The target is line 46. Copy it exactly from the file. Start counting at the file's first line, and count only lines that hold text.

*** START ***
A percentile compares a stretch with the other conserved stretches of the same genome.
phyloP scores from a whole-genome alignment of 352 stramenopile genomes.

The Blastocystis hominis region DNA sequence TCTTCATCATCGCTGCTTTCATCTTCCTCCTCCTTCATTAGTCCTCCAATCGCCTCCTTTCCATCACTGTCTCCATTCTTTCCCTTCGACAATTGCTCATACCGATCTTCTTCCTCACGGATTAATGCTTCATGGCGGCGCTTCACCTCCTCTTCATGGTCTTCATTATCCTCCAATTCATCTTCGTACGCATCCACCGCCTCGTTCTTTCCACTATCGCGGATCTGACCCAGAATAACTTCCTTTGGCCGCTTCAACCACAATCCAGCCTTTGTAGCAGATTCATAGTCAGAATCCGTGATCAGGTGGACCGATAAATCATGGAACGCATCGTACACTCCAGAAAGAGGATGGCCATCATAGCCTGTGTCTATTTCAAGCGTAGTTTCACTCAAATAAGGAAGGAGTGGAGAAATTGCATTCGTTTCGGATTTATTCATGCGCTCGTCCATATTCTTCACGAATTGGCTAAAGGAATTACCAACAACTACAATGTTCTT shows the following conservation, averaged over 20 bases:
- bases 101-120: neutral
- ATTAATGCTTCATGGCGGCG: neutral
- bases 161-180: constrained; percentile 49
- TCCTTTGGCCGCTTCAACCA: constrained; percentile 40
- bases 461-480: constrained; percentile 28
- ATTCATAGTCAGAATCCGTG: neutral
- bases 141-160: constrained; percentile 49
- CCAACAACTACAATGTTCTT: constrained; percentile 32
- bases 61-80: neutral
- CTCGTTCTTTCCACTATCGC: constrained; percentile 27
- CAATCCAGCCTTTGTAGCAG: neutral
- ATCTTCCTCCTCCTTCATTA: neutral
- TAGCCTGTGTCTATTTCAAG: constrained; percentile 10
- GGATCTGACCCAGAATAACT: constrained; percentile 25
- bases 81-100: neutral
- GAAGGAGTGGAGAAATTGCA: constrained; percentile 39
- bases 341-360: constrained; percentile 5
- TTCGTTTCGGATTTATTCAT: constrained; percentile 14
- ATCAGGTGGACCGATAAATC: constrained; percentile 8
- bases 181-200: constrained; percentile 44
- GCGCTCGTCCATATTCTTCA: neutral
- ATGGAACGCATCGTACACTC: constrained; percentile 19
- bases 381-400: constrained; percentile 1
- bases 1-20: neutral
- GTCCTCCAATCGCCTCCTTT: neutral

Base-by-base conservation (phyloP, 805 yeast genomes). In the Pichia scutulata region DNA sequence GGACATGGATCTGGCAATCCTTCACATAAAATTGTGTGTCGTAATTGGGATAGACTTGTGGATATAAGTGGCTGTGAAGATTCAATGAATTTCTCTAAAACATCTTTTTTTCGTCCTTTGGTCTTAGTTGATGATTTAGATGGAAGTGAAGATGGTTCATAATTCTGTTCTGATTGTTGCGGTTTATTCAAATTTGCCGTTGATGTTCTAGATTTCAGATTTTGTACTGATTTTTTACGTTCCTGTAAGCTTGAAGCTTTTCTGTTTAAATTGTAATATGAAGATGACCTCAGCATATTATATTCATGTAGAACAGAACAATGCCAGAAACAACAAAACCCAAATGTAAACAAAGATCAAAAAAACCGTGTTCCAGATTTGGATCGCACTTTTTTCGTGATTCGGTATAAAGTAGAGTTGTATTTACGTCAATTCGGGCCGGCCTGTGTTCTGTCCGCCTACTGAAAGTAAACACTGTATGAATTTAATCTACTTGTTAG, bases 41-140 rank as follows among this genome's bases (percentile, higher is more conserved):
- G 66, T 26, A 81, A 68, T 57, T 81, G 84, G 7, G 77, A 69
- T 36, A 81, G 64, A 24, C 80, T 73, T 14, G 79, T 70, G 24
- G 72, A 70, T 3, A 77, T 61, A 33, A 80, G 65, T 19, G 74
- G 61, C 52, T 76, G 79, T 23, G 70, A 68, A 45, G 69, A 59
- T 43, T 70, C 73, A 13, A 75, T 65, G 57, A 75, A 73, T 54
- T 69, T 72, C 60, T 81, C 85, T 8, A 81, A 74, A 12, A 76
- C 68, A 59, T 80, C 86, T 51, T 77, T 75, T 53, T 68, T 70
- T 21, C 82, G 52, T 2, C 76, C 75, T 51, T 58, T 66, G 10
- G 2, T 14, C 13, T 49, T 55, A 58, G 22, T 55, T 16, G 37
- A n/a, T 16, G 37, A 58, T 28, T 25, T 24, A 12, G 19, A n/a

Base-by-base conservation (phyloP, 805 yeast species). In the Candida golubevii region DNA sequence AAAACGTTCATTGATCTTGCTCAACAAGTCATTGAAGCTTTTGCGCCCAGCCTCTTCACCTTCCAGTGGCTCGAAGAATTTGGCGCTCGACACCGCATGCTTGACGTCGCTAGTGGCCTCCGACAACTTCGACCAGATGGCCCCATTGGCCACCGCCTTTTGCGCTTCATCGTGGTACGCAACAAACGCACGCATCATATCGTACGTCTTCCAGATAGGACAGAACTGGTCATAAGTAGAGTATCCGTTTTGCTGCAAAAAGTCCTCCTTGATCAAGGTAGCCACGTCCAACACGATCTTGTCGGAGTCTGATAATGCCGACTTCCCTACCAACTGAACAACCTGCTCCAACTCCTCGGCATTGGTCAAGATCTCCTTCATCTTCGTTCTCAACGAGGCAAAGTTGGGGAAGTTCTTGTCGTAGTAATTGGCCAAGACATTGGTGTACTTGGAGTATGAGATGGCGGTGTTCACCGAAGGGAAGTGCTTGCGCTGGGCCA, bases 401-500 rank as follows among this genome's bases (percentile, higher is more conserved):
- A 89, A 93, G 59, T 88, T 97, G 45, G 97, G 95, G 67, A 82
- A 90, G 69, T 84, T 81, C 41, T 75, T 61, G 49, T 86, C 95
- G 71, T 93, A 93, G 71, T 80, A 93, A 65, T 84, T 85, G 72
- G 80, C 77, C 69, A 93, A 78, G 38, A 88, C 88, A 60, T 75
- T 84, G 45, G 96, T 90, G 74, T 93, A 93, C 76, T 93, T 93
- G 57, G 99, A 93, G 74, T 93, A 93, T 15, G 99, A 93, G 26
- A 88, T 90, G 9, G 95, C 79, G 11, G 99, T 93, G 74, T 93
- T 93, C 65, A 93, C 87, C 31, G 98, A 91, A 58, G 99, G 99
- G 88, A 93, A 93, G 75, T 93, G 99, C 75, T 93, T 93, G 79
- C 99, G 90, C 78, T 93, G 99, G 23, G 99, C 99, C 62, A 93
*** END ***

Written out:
- G 57, G 99, A 93, G 74, T 93, A 93, T 15, G 99, A 93, G 26